## Categorical description

The wedge sum can be understood as the coproductCoproduct

In category theory, the coproduct, or categorical sum, is the category-theoretic construction which includes the disjoint union of sets and of topological spaces, the free product of groups, and the direct sum of modules and vector spaces. The coproduct of a family of objects is essentially the...

in the category of pointed spaces. Alternatively, the wedge sum can be seen as the pushout

Pushout (category theory)

In category theory, a branch of mathematics, a pushout is the colimit of a diagram consisting of two morphisms f : Z → X and g : Z → Y with a common domain: it is the colimit of the span X \leftarrow Z \rightarrow Y.The pushout is the...

of the diagram

*X*← {•} →*Y*in the category of topological spacesCategory of topological spaces

In mathematics, the category of topological spaces, often denoted Top, is the category whose objects are topological spaces and whose morphisms are continuous maps. This is a category because the composition of two continuous maps is again continuous...

(where {•} is any one point space).

## Properties

Van Kampen's theorem gives certain conditions (which are usually fulfilled for well-behavedWell-behaved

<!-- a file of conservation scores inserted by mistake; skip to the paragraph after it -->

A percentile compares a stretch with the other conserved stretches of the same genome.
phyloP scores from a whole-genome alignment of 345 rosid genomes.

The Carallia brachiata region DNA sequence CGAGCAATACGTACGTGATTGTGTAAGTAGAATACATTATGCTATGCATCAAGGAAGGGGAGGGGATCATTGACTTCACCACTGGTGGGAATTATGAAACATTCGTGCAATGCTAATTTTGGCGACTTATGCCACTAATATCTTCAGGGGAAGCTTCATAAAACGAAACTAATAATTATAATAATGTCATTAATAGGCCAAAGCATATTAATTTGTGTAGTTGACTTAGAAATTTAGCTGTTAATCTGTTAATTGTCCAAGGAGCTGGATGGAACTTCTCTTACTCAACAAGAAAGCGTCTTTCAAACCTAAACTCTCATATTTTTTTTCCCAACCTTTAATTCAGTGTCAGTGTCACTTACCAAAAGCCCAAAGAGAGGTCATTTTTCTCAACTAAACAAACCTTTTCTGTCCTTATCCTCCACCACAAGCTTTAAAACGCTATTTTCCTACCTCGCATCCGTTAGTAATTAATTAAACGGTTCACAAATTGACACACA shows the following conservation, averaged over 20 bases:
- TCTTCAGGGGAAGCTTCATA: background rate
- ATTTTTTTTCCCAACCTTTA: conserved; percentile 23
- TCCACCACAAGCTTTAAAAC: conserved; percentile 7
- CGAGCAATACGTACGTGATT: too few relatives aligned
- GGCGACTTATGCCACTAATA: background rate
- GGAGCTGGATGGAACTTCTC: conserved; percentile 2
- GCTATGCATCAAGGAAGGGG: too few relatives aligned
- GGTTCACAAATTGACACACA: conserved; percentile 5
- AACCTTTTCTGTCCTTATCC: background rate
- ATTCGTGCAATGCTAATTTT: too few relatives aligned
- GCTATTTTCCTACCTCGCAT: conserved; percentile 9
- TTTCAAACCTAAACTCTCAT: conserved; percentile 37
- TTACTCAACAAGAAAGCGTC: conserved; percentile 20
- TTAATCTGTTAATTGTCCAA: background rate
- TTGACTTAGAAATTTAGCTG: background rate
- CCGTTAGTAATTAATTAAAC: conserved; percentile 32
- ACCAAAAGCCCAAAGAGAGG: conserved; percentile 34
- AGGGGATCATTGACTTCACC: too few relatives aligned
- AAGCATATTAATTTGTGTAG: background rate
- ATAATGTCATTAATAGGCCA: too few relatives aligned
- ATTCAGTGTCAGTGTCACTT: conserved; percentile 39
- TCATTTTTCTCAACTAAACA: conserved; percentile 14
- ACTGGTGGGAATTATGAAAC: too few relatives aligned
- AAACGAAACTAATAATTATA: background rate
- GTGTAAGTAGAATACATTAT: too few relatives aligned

Mathematicians very frequently speak of whether a mathematical object — a function, a set, a space of one sort or another — is "well-behaved" or not. The term has no fixed formal definition, and is dependent on mathematical interests, fashion, and taste...

spaces, such as CW complex

CW complex

In topology, a CW complex is a type of topological space introduced by J. H. C. Whitehead to meet the needs of homotopy theory. This class of spaces is broader and has some better categorical properties than simplicial complexes, but still retains a combinatorial naturethat allows for...

es) under which the fundamental group

Fundamental group

In mathematics, more specifically algebraic topology, the fundamental group is a group associated to any given pointed topological space that provides a way of determining when two paths, starting and ending at a fixed base point, can be continuously deformed into each other...

of the wedge sum of two spaces

*X*and*Y*is the free productFree product

In mathematics, specifically group theory, the free product is an operation that takes two groups G and H and constructs a new group G ∗ H. The result contains both G and H as subgroups, is generated by the elements of these subgroups, and is the “most general” group having these properties...

of the fundamental groups of

*X*and*Y*.